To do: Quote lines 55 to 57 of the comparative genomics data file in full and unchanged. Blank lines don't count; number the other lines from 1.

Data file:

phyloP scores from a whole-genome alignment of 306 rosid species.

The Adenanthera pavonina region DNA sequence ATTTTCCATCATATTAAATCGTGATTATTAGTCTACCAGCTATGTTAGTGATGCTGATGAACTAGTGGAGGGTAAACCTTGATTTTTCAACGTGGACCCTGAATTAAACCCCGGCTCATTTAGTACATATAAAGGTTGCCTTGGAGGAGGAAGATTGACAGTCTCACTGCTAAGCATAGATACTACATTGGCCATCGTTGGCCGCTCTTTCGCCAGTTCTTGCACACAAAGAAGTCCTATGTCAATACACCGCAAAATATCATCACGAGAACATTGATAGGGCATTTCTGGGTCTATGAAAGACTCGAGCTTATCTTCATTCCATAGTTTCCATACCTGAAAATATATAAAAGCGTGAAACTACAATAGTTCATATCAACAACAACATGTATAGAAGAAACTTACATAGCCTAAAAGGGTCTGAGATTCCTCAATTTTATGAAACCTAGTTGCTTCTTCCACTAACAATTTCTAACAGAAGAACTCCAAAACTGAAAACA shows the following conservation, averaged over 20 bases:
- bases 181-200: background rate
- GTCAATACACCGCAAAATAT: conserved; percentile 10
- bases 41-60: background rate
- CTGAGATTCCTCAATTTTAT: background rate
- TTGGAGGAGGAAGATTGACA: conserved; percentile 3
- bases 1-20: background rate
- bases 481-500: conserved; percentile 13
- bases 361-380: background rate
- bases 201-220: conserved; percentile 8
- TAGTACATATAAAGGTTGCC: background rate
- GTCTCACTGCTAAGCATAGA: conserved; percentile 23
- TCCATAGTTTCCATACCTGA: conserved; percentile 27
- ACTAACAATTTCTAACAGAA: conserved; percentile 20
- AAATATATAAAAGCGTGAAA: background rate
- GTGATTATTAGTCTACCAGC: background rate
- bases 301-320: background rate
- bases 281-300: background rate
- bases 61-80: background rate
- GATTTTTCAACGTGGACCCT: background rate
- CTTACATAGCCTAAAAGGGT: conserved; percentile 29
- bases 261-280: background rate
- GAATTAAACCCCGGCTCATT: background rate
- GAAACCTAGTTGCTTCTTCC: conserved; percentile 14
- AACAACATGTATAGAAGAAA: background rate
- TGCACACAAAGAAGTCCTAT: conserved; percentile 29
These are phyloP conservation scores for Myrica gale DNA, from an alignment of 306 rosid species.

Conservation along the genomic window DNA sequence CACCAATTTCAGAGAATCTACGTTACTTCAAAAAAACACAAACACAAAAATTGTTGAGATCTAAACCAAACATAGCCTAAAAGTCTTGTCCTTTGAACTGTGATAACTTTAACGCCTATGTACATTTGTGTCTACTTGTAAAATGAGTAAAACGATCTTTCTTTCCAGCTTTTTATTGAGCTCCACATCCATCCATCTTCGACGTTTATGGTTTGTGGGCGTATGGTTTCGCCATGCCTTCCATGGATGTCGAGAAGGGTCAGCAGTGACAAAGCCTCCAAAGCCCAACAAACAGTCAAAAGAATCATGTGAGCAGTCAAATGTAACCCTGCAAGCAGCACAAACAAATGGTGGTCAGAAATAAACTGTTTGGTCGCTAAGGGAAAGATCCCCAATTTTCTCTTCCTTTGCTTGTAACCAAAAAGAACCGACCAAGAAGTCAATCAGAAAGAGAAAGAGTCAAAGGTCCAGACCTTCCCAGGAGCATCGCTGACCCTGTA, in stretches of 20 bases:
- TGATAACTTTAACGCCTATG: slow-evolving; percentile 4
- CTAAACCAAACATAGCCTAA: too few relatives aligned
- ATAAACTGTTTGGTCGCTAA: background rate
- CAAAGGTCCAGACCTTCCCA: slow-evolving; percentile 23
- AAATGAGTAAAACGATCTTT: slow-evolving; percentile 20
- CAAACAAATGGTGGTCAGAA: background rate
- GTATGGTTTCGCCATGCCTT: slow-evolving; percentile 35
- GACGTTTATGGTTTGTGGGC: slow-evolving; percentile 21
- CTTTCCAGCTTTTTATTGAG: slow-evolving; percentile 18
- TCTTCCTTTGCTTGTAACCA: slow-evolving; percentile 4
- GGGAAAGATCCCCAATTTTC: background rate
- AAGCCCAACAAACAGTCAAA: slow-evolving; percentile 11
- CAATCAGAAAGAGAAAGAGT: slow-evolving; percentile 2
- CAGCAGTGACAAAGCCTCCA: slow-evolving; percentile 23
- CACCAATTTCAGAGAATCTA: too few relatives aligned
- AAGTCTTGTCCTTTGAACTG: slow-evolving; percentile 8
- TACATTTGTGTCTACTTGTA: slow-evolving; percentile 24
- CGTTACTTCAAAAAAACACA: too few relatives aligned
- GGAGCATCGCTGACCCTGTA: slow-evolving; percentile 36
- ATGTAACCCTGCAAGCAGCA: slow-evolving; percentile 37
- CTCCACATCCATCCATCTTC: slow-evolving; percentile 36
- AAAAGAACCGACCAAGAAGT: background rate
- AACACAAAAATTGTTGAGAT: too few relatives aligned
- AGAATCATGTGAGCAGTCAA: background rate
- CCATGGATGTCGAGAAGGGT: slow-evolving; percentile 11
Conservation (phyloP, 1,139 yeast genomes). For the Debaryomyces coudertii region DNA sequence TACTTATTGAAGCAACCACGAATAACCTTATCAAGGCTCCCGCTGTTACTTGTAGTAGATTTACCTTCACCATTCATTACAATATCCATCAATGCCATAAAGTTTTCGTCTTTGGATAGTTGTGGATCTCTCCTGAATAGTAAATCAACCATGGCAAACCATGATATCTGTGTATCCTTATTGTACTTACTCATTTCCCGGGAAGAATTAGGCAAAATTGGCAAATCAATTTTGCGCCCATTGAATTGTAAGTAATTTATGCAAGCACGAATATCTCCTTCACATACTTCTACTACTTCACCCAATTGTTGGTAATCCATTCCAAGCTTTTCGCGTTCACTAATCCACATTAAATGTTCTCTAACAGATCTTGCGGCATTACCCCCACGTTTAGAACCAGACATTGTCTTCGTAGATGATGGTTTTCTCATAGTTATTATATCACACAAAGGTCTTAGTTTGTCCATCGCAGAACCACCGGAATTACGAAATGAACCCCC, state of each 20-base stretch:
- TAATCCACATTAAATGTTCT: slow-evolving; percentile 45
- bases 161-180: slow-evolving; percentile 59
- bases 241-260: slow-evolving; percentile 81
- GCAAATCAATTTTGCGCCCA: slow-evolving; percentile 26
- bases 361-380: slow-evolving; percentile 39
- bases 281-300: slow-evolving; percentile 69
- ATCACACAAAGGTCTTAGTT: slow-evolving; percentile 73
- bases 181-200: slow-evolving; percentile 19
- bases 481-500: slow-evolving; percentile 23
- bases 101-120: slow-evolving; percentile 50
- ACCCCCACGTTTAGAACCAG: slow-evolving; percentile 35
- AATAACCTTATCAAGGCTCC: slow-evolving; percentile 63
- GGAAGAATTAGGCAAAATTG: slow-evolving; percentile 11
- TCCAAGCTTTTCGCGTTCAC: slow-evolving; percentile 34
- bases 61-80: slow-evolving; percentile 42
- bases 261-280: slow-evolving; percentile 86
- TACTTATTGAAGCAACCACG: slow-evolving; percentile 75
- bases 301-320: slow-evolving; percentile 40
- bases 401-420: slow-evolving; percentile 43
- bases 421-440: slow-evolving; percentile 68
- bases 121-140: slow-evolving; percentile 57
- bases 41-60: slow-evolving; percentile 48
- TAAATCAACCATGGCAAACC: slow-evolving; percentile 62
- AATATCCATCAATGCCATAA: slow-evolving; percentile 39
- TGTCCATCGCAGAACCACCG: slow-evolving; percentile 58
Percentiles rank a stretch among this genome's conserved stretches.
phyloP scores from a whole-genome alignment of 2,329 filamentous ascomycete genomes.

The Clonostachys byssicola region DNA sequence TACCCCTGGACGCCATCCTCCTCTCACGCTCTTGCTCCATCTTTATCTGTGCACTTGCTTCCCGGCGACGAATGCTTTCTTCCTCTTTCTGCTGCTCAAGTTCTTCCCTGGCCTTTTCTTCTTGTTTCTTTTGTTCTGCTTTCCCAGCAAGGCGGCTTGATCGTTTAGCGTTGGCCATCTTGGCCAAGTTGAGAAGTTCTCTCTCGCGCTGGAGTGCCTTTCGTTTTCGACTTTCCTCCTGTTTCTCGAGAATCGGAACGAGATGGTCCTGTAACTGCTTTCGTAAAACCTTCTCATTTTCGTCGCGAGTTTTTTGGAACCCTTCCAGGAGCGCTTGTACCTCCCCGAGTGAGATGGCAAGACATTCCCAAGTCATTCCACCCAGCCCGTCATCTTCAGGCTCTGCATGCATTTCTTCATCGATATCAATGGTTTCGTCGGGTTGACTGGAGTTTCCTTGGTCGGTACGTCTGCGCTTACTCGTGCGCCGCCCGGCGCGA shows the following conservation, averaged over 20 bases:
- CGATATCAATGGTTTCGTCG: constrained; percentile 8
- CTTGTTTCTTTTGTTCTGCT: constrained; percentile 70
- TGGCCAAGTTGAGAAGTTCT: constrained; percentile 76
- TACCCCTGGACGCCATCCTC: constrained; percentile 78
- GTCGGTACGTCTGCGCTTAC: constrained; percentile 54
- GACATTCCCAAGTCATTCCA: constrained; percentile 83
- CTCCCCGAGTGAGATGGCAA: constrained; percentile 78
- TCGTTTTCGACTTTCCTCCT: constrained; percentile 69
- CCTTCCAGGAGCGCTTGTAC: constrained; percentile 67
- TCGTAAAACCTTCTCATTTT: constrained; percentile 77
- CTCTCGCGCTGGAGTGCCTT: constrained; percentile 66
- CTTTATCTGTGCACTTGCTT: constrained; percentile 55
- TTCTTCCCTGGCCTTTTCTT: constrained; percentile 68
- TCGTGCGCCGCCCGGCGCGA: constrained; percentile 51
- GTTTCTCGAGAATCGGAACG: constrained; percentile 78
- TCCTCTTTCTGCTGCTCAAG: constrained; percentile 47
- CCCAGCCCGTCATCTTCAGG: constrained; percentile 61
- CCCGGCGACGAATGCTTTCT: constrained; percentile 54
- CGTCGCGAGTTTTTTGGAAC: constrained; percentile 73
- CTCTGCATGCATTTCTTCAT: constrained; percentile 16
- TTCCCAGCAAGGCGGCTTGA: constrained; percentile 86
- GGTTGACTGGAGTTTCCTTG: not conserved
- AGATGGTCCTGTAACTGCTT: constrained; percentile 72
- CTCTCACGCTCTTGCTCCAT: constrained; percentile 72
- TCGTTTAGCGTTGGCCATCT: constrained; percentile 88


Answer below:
Conservation (phyloP, 1,139 yeast genomes). For the Debaryomyces coudertii region DNA sequence TACTTATTGAAGCAACCACGAATAACCTTATCAAGGCTCCCGCTGTTACTTGTAGTAGATTTACCTTCACCATTCATTACAATATCCATCAATGCCATAAAGTTTTCGTCTTTGGATAGTTGTGGATCTCTCCTGAATAGTAAATCAACCATGGCAAACCATGATATCTGTGTATCCTTATTGTACTTACTCATTTCCCGGGAAGAATTAGGCAAAATTGGCAAATCAATTTTGCGCCCATTGAATTGTAAGTAATTTATGCAAGCACGAATATCTCCTTCACATACTTCTACTACTTCACCCAATTGTTGGTAATCCATTCCAAGCTTTTCGCGTTCACTAATCCACATTAAATGTTCTCTAACAGATCTTGCGGCATTACCCCCACGTTTAGAACCAGACATTGTCTTCGTAGATGATGGTTTTCTCATAGTTATTATATCACACAAAGGTCTTAGTTTGTCCATCGCAGAACCACCGGAATTACGAAATGAACCCCC, state of each 20-base stretch:
- TAATCCACATTAAATGTTCT: slow-evolving; percentile 45
- bases 161-180: slow-evolving; percentile 59